Mission to Deraa
In his account of his role in the Arab Revolt, Seven Pillars of Wisdom, Lawrence writes of an incognito reconnaissance mission from Akaba to Deraa, a Turkish supply base. He reports that he was captured — though not identified — beaten and raped before escaping. This incident is alluded to in David Lean’s film “Lawrence of Arabia.”
Some of the more recent of Lawrence’s many biographers lean to the conclusion that it never occurred. Adrian Greaves, for example, notes that Lawrence never mentioned the incident for a year after it was alleged to have taken place and that Lawrence’s account had changed and was full of questionable assertions. This included the notion that the Turks would have persisted in believing that this fair-skinned, blue-eyed man they had arrested was some unimportant Arab they might abuse and then impress into their army. “The whole alleged incident appears to be little more than a fabrication,” Greaves writes.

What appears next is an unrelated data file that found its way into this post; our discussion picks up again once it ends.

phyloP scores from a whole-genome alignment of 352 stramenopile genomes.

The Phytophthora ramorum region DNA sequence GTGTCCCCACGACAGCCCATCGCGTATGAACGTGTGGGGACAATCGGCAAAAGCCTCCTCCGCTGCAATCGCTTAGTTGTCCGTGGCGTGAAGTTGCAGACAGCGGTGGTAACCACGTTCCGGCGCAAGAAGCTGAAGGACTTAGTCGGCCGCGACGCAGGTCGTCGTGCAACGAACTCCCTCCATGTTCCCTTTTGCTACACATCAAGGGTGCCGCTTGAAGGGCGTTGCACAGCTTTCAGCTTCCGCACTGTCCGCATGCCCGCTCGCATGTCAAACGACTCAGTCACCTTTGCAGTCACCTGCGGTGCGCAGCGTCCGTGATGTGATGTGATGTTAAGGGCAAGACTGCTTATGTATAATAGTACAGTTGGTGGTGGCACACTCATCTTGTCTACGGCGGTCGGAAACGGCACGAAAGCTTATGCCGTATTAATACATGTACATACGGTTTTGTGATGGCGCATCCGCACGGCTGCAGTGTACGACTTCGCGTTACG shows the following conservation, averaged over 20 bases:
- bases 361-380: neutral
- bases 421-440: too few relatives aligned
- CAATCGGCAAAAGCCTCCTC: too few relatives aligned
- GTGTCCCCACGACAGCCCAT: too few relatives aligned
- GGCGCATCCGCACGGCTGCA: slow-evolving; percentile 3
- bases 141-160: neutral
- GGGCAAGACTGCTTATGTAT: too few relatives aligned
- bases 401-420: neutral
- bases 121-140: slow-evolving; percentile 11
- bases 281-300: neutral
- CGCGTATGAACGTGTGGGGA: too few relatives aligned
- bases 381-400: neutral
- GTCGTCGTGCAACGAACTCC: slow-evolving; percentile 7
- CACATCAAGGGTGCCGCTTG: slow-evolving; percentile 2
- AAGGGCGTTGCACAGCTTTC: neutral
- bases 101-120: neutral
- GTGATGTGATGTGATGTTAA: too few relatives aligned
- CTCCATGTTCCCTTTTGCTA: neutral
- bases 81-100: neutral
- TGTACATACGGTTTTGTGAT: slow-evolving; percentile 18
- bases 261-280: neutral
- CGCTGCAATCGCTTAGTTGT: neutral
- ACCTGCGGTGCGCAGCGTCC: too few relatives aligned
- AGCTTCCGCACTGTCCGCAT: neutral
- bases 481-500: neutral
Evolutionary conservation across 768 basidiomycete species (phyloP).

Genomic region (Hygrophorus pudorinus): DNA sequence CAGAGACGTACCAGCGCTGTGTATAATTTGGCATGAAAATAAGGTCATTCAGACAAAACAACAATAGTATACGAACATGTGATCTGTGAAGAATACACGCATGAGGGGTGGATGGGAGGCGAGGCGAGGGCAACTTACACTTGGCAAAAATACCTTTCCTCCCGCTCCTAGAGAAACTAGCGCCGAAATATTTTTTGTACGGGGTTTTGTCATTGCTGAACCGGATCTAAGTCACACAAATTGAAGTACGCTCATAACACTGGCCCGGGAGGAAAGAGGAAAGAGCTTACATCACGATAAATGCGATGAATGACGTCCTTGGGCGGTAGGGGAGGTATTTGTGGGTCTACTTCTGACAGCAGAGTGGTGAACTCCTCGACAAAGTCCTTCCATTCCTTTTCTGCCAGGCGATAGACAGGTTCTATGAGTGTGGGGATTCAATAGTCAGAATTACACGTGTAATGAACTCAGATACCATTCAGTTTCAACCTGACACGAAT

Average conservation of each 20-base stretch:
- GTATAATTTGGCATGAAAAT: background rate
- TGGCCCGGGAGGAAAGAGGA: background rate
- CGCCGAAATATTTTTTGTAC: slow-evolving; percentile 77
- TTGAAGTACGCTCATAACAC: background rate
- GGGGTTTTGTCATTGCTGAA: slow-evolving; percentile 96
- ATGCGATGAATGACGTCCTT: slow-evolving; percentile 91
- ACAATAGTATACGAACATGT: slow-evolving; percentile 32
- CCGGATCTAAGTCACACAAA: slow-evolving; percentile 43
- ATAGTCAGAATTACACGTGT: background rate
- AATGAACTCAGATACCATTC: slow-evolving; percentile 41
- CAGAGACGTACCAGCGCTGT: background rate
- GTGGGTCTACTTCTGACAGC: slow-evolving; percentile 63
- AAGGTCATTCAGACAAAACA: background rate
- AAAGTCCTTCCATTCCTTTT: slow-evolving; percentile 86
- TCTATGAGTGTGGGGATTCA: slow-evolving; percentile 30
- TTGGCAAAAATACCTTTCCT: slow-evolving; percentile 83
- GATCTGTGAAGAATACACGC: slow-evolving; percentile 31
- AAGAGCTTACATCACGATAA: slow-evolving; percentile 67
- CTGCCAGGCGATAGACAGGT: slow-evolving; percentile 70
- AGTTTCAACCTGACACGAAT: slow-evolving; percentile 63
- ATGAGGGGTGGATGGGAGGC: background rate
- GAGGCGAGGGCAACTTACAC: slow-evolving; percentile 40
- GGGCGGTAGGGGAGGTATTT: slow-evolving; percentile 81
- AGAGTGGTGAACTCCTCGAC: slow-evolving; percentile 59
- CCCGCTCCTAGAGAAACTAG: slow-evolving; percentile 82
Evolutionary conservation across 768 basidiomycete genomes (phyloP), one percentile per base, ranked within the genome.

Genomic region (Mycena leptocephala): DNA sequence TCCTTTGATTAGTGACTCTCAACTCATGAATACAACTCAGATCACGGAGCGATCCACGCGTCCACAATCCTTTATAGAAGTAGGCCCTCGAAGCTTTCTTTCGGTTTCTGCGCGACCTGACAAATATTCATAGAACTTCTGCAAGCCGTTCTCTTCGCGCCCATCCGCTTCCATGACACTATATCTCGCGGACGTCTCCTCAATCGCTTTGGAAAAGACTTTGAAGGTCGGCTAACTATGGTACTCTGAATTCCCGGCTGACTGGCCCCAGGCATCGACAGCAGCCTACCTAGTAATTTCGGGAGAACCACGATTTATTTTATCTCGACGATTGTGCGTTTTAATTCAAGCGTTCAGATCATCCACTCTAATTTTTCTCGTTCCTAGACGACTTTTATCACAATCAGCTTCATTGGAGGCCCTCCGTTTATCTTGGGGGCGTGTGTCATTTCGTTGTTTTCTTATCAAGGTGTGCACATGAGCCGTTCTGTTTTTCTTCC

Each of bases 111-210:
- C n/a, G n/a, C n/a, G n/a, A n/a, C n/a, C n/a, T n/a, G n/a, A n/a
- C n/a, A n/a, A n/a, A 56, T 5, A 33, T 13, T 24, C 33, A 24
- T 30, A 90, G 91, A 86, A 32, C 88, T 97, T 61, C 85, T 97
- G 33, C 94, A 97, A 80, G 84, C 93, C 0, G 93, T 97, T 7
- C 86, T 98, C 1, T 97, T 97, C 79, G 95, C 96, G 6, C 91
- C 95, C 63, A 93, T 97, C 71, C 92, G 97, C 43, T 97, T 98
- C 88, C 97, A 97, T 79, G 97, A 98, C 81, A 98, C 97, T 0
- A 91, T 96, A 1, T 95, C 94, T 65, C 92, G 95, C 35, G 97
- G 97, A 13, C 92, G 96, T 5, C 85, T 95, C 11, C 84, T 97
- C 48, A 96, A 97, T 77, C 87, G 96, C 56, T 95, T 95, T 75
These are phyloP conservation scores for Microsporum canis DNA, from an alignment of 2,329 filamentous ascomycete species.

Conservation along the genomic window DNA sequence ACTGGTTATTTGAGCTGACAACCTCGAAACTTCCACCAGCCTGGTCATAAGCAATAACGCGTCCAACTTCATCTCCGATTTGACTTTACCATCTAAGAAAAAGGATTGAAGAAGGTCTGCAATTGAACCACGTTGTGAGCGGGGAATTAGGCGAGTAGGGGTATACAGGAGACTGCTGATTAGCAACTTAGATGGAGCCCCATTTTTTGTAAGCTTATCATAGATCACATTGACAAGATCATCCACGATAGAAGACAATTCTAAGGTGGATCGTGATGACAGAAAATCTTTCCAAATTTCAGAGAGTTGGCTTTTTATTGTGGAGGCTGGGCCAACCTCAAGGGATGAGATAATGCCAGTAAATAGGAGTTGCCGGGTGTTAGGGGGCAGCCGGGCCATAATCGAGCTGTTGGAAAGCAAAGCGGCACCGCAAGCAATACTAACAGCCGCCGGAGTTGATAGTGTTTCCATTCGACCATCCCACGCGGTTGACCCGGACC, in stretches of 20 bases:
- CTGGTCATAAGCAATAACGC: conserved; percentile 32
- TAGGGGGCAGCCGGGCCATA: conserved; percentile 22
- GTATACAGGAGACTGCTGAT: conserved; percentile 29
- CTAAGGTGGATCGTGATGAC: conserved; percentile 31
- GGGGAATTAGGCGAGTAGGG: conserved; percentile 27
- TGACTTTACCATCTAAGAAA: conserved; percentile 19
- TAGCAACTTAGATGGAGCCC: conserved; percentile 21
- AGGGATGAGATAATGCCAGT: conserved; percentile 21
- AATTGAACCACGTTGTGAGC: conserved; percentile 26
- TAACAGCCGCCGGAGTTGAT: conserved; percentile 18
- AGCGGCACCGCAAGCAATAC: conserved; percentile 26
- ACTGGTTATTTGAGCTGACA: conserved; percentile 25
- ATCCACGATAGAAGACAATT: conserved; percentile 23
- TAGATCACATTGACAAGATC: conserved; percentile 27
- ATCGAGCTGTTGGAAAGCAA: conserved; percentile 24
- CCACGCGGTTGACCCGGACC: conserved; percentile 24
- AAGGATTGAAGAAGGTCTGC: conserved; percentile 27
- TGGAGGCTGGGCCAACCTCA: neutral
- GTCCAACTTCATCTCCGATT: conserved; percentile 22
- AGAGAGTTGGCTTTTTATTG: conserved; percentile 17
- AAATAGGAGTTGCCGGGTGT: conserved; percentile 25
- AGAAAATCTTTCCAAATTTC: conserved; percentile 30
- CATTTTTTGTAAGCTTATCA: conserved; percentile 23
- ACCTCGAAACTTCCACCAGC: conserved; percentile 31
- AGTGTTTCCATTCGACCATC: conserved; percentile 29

Could Lawrence, as the historian David Fromkin suggests, have made it up in order explain whip marks from a voluntary session of sadomasochism? His account also has suspicious similarities to a scene in Joseph Conrad’s “Lord Jim,” asserts J.N. Lockman. Biographer John E. Mack, however, accepts the story and Lawrence’s later assertion that what happened to him at Deraa “apparently did permanent damage” to his psyche.
General Allenby’s forces captured Jerusalem from the Turks on December 9, 1917. Lawrence accepted Allenby’s invitation to join the victory parade. And it was in Jerusalem that T.E. Lawrence first met the young American journalist Lowell Thomas. Their meeting, noted in Thomas’ journal, was of significance for Thomas, who was looking for stories to tell and for a hero for audiences back home. Thomas followed Lawrence back to Akaba — conducted interviews, took pictures, shot film and even recounted a raid on Turkish train lines. Their meeting would prove of even greater significance for Lawrence, for it would eventually help transform him into a global hero.